2 Festival Giants, 2 Very Different Events
Most people in the U.K. will know Glastonbury. It’s the biggest festival there. Most Americans will know Coachella, ongoing since 1999.
I’ve had the luck of getting Glastonbury tickets 3 out of the 3 years I’ve attempted. It was my first music festival and will remain one of the most iconic. For a festival virgin, it’s not a bad one to choose, although for some it can be very overwhelming. With over 100 performing stages it takes some planning to see what you want. Sometimes it can take an hour to get from one place on site to the other depending on crowds, mud and unplanned distractions. Epic headliners such as David Bowie, Rolling Stones, and The Who have graced the Pyramid stage.
The arrival at Glastonbury is never smooth. You sit in a queue in car, a queue at the bracelet/security gate and then have to carry whatever camping gear you have across fields and fields to whatever precious plot you’ve chosen to meet your friends at. And yet it’s the most fun you’ll have without taking your clothes off. After setting up your tent your reward is a can of warm cider and it’s pure liquid gold.
Have you ever throught of attending Coachella, a festival in the middle of the California desert? I’m used to festivals in the U.K. Like Glastonbury, Fieldview Festival or Bestival usually consisting of wellies, fancy dress and drinking a cider while listening to a world famous act on one stage or an act you’ve maybe never heard of on the next. I thought I could use a change and try out something different so I booked my Coachella ticket along with a car camping space which all seemed like a great idea.
The plan was to rent a car and sleep on top of the fold down seats, I thought it would be better than buying a bunch of camping equipment that I would just have to chuck away. We picked up drinks, snacks and a cooler full of ice on the way. The main festival opens Friday, but we thought we would head in Thursday evening since we hadn’t booked accommodation anywhere else anyway. On Wednesday we stayed in Palm Springs, about 45 minutes away from the site so we would have easy access. As we headed in Thursday evening we prepared for traffic, a minimum queue of some kind. But to our surprise, nothing. We drove our car straight in to the security check point where they thoroughly inspect everything you’ve so meticulously packed in the vehicle. Then we continued to drive to our camping spot and set the base up behind the vehicle. So far, so good.
I woke up Friday morning about 9, due to the already pounding sun that didn’t start to let up until about 5. I knew it would be hot, but damn was it difficult to drink anything except water or Gatorade. We went into the festival about 3pm to have a look around the site, grab a drink and chill in the shade. Since I was not about to pay $10 for a standard lager, I skipped the drink. Later on I found out that you needed to have an ID check daily to even get into the beer gardens that you weren’t allowed to leave until your overpriced drink was finished. So yes, you heard right, no drinking goes on at the stages, unless you happen to be at a beer garden which you can see a stage from.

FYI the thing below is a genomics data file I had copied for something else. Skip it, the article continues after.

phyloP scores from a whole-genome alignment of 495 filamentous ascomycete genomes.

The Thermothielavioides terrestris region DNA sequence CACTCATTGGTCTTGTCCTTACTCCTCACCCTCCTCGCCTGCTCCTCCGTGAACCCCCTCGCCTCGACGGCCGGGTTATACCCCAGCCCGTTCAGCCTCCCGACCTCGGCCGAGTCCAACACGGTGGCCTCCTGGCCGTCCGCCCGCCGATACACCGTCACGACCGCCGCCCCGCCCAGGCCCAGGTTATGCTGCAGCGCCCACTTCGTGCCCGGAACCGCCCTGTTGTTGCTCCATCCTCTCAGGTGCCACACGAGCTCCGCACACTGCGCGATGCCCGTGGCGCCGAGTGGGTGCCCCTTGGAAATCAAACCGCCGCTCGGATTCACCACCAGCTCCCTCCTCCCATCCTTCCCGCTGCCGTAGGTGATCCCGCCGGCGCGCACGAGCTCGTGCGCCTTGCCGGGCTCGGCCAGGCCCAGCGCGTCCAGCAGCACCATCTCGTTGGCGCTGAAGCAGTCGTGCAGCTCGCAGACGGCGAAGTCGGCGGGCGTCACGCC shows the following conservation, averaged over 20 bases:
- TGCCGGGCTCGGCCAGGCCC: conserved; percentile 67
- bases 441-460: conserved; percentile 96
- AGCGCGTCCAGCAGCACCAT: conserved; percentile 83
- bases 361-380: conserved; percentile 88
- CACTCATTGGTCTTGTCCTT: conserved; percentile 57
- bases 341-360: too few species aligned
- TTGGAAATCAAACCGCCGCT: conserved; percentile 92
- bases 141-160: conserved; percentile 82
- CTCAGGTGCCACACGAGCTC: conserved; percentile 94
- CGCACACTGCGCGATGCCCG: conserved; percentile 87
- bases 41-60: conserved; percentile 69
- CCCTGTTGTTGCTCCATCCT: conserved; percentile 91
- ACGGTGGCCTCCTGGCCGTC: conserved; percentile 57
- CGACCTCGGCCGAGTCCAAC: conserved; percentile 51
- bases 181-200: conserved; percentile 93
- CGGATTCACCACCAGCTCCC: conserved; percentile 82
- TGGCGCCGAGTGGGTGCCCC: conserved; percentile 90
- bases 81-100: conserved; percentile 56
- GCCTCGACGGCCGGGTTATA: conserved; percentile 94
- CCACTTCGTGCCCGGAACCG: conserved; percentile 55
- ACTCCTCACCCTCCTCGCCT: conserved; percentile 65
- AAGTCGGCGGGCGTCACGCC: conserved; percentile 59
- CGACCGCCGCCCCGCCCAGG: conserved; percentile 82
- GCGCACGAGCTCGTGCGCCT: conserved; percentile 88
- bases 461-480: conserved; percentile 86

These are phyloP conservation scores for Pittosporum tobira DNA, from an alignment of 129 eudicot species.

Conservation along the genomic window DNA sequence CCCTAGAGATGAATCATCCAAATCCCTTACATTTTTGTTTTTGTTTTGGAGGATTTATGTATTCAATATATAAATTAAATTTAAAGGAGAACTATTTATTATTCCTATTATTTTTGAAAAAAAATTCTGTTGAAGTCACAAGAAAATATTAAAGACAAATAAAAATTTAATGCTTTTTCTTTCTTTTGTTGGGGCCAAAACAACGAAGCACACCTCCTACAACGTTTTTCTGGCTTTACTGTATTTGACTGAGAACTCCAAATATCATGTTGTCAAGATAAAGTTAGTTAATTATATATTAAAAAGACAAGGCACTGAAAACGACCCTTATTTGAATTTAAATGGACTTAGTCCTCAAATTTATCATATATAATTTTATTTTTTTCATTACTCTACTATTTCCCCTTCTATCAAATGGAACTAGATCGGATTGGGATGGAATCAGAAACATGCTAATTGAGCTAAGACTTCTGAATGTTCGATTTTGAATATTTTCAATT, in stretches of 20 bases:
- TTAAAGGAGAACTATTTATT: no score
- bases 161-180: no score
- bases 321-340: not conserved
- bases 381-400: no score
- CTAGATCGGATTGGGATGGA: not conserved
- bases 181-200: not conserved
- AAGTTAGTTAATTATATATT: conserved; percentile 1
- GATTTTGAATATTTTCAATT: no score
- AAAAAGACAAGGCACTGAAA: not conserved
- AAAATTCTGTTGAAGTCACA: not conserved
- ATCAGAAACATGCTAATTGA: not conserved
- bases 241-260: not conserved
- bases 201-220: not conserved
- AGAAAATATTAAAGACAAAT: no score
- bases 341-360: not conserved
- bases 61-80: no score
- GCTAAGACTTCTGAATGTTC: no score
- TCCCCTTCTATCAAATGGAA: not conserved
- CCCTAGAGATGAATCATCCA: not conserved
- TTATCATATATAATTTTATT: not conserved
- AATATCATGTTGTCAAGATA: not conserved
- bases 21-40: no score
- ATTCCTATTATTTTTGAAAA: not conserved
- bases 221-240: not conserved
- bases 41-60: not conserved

As for music, it only went on until about 1am with the exception of 2 small stages in the camping area. The headliners didn’t really excite too much but getting to see Jack Garratt, Stormzy, Sofi Tukker and Bon Iver was amazing. It was also nice not having to worry about layering up as it stayed warm well into the night.
So here’s the breakdown:
|Number of tickets||Approx. 135,000||Approx. 99,000 x 2 weekends|
|Camping||Must hall your supplies from parking to your campsite||Can book car camping for an extra $100. You can have as money people as you'd like stay on the pitch|
|Drinks||No boundaries, Can bring your own alcohol|
|Can only drink in designated beer gardens what you purchase there
|Food||Really Good Variety-Just have to be able to find it|
|Decent variety-seems the really good stuff is in VIP
|Fashion||Wellies/rainboots and hippy or whatever you want||Festival glam-- yes it's a thing, get ready for the show.|
|Showers||Too far to be worth it||Free showers in most campsite|
|Music||most genres present, music only really unavailable between 4am-11am||Pop, Rap, EDM, music pretty much over by 1am, 2 small stages in the camping area go until 4ish|
|Weather||Can get very wet and muddy||Sunburn guaranteed if you're out all day, dust storms possible|
|Activities||Countless activities such as yoga, games, circus, poetry slams||yoga, ferris wheel, Imax mini movie|
For now, for me the winner is Glastonbury. It just fits me better, I like the laid back vibe and not being told where I can and can not drink my beer. Not that I wouldn’t go back to Coachella, but I think I would stay off site at a house or resort and come in just for the evenings. Lots of people do this and I can see why. I couldn’t bear the heat hanging at the campsite all day and there’s not too much going on then anyway so you wouldn’t be missing out.
Overall, Coachella was beautiful, it had back drops of palm trees and mountains in the distance. We experienced very little queuing and the camping was about a 20 minutes walk from the festival. It just felt more like going to an outdoor concert than a music festival. I guess I’ll just have to check them both out again and let you know how it goes.